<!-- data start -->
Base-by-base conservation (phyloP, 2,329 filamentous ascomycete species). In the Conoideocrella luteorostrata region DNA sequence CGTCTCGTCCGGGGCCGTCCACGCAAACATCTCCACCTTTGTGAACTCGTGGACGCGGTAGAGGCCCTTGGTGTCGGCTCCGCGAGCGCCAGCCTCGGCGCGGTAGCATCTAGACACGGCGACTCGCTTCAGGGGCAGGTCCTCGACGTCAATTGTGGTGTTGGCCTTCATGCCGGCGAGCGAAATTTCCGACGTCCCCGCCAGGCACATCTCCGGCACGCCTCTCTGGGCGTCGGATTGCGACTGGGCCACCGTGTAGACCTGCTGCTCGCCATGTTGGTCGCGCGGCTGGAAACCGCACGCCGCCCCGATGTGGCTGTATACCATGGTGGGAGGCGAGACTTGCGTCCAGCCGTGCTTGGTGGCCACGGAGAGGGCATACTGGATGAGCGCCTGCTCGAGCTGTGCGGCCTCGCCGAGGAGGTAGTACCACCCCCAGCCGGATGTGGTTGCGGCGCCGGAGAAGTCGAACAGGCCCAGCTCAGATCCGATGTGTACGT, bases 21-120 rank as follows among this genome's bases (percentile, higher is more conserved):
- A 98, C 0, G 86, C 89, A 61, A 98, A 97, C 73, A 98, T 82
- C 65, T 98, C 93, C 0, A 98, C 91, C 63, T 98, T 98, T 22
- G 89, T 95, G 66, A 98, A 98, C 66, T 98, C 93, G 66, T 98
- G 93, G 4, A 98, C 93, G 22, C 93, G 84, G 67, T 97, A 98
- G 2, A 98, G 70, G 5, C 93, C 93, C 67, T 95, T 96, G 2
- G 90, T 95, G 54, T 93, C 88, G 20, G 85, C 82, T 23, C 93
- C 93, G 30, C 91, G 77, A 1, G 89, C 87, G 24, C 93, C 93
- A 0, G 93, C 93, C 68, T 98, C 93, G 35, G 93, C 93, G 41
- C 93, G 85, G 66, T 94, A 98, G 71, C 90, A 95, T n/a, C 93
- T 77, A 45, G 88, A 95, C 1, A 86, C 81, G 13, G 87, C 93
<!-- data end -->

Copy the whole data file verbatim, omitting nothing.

Base-by-base conservation (phyloP, 2,329 filamentous ascomycete species). In the Conoideocrella luteorostrata region DNA sequence CGTCTCGTCCGGGGCCGTCCACGCAAACATCTCCACCTTTGTGAACTCGTGGACGCGGTAGAGGCCCTTGGTGTCGGCTCCGCGAGCGCCAGCCTCGGCGCGGTAGCATCTAGACACGGCGACTCGCTTCAGGGGCAGGTCCTCGACGTCAATTGTGGTGTTGGCCTTCATGCCGGCGAGCGAAATTTCCGACGTCCCCGCCAGGCACATCTCCGGCACGCCTCTCTGGGCGTCGGATTGCGACTGGGCCACCGTGTAGACCTGCTGCTCGCCATGTTGGTCGCGCGGCTGGAAACCGCACGCCGCCCCGATGTGGCTGTATACCATGGTGGGAGGCGAGACTTGCGTCCAGCCGTGCTTGGTGGCCACGGAGAGGGCATACTGGATGAGCGCCTGCTCGAGCTGTGCGGCCTCGCCGAGGAGGTAGTACCACCCCCAGCCGGATGTGGTTGCGGCGCCGGAGAAGTCGAACAGGCCCAGCTCAGATCCGATGTGTACGT, bases 21-120 rank as follows among this genome's bases (percentile, higher is more conserved):
- A 98, C 0, G 86, C 89, A 61, A 98, A 97, C 73, A 98, T 82
- C 65, T 98, C 93, C 0, A 98, C 91, C 63, T 98, T 98, T 22
- G 89, T 95, G 66, A 98, A 98, C 66, T 98, C 93, G 66, T 98
- G 93, G 4, A 98, C 93, G 22, C 93, G 84, G 67, T 97, A 98
- G 2, A 98, G 70, G 5, C 93, C 93, C 67, T 95, T 96, G 2
- G 90, T 95, G 54, T 93, C 88, G 20, G 85, C 82, T 23, C 93
- C 93, G 30, C 91, G 77, A 1, G 89, C 87, G 24, C 93, C 93
- A 0, G 93, C 93, C 68, T 98, C 93, G 35, G 93, C 93, G 41
- C 93, G 85, G 66, T 94, A 98, G 71, C 90, A 95, T n/a, C 93
- T 77, A 45, G 88, A 95, C 1, A 86, C 81, G 13, G 87, C 93